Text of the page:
Should Egalitarians Expropriate Philanthropists?
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Dasgupta, Indraneel; Kanbur, Ravi
Wealthy individuals often voluntarily provide public goods that the poor also consume. Such philanthropy is commonly perceived as legitimizing one’s wealth. Governments routinely exempt the rich from taxation on grounds of their charitable expenditures. We examine the logic of this exemption. We show that, rather than reducing inequality, philanthropy may actually exacerbate absolute inequality, while leaving the change in relative inequality ambiguous. Additionally, philanthropic preferences may increase the effectiveness of policies to redistribute income, instead of weakening them. Consequently, from an egalitarian perspective, the general case for exempting the wealthy from expropriation, on grounds of their public goods contributions, appears dubious.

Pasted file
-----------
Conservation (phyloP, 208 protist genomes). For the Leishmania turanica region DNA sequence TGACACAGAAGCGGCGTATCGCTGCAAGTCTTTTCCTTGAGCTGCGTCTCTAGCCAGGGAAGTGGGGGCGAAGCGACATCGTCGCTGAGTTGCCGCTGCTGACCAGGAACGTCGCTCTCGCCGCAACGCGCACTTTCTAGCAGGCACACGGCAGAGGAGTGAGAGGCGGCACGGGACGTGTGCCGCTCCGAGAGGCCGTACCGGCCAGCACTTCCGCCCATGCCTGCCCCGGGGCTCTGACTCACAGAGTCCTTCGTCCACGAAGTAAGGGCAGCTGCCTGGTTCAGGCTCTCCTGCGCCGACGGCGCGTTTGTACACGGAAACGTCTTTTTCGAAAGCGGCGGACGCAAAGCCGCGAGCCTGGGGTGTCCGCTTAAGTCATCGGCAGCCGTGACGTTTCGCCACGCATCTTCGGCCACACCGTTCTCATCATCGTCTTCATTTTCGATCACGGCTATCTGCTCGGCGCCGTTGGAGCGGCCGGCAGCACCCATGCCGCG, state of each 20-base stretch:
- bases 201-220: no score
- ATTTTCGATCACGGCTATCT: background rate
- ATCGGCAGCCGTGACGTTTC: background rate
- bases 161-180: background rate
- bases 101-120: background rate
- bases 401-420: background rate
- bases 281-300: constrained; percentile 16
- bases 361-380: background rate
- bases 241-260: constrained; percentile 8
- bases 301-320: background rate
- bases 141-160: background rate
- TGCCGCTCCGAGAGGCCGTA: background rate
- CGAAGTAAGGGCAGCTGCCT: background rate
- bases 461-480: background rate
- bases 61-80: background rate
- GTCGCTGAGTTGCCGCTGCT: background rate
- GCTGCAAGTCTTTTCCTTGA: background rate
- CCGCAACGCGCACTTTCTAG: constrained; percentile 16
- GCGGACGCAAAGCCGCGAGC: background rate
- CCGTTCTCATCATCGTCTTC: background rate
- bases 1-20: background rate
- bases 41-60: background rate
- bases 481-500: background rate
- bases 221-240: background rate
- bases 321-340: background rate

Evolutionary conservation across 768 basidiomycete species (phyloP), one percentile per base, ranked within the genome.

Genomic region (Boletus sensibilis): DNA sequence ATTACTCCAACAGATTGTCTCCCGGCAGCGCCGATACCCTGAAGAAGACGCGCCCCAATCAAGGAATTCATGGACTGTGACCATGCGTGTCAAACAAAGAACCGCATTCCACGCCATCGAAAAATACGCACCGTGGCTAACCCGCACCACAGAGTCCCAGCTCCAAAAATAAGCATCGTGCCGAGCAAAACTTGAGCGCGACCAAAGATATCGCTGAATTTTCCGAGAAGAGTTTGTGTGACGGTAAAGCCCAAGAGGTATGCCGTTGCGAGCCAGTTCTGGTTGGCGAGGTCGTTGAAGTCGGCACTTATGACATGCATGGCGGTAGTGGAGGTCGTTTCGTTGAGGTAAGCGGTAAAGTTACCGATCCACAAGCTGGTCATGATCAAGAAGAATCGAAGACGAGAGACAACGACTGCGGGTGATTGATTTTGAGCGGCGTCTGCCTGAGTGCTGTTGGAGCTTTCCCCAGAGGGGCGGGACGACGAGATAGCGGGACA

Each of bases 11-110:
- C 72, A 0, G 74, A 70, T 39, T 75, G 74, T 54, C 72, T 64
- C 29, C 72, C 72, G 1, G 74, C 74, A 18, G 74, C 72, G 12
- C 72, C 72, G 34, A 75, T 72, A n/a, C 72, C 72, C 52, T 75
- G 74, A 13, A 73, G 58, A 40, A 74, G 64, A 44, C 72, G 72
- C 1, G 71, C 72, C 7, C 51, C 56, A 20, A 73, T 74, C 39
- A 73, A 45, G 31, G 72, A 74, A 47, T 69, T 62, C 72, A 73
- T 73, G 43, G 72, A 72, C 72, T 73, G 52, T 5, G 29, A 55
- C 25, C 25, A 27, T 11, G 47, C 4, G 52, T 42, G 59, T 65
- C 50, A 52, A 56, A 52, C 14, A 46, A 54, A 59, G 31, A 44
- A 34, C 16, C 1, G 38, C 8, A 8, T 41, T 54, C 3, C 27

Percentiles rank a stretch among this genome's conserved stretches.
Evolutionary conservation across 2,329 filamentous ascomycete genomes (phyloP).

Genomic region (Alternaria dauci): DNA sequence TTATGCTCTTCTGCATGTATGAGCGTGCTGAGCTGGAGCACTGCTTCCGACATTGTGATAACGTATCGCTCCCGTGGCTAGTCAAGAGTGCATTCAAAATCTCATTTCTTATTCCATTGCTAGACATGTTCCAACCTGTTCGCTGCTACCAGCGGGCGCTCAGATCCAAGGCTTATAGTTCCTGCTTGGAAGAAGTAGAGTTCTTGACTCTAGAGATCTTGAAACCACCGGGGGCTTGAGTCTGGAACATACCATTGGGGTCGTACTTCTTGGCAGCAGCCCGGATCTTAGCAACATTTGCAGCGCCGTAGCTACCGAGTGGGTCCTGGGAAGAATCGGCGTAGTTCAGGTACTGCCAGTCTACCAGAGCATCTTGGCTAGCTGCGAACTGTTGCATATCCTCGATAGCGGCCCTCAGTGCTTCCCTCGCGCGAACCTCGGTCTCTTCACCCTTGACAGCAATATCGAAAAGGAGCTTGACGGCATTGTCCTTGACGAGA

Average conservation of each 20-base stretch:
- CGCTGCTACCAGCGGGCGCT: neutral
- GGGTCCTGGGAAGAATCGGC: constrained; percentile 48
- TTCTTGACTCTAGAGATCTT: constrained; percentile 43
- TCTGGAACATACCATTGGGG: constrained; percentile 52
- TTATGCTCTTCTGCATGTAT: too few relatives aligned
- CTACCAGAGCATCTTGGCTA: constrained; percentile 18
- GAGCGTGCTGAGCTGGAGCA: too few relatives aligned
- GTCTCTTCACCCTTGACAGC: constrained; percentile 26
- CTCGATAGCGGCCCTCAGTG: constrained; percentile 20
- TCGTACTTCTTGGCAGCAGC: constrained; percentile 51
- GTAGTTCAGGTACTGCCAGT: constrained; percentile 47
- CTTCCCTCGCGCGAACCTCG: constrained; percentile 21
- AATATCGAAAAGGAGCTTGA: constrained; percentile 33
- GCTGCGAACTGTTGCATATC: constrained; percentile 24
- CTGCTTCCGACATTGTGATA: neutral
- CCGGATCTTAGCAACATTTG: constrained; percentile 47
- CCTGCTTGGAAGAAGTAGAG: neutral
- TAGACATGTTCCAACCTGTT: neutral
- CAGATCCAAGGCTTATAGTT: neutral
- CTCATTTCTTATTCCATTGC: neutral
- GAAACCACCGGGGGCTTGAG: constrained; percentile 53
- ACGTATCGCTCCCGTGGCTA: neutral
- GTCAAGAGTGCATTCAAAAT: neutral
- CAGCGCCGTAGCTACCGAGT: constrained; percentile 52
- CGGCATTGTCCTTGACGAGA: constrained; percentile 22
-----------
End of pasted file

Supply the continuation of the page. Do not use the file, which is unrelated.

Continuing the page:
WP 2007-03 February 2007JEL Classification Codes: D31; D63; D74; Z13
Charles H. Dyson School of Applied Economics and Management, Cornell University
Community; Public goods; Inequality; Distribution; Philanthropy; Egalitarianism